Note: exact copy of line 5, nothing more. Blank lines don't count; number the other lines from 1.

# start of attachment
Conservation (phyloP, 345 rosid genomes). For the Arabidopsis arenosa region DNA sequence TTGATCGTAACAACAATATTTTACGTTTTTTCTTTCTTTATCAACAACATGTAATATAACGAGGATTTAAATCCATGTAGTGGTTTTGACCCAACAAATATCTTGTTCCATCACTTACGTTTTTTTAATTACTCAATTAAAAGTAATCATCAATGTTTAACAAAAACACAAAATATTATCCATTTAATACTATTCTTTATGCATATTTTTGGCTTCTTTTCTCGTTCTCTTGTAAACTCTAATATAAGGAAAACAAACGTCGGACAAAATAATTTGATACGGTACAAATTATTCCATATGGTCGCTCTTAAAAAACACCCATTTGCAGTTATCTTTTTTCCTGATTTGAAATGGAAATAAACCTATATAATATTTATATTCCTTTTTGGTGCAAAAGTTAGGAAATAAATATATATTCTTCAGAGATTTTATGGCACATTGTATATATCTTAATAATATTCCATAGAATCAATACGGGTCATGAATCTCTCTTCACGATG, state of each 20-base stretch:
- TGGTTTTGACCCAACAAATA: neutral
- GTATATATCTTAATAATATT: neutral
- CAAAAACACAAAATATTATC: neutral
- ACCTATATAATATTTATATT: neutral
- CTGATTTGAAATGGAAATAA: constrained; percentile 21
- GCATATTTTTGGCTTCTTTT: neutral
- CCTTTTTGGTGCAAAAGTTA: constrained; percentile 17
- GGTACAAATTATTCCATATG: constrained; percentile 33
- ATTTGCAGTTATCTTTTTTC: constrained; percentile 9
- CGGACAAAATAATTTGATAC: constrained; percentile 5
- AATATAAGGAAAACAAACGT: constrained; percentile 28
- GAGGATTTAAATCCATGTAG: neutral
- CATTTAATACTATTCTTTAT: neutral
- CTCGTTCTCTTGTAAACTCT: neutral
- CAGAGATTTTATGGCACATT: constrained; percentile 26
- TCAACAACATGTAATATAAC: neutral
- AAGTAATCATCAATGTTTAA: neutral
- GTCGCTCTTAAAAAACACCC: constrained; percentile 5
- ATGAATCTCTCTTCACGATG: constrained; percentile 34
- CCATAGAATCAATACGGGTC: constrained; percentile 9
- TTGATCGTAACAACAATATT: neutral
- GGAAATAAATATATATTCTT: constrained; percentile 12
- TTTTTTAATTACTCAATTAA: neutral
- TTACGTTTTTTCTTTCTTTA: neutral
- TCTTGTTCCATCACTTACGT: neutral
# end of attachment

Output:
- ACCTATATAATATTTATATT: neutral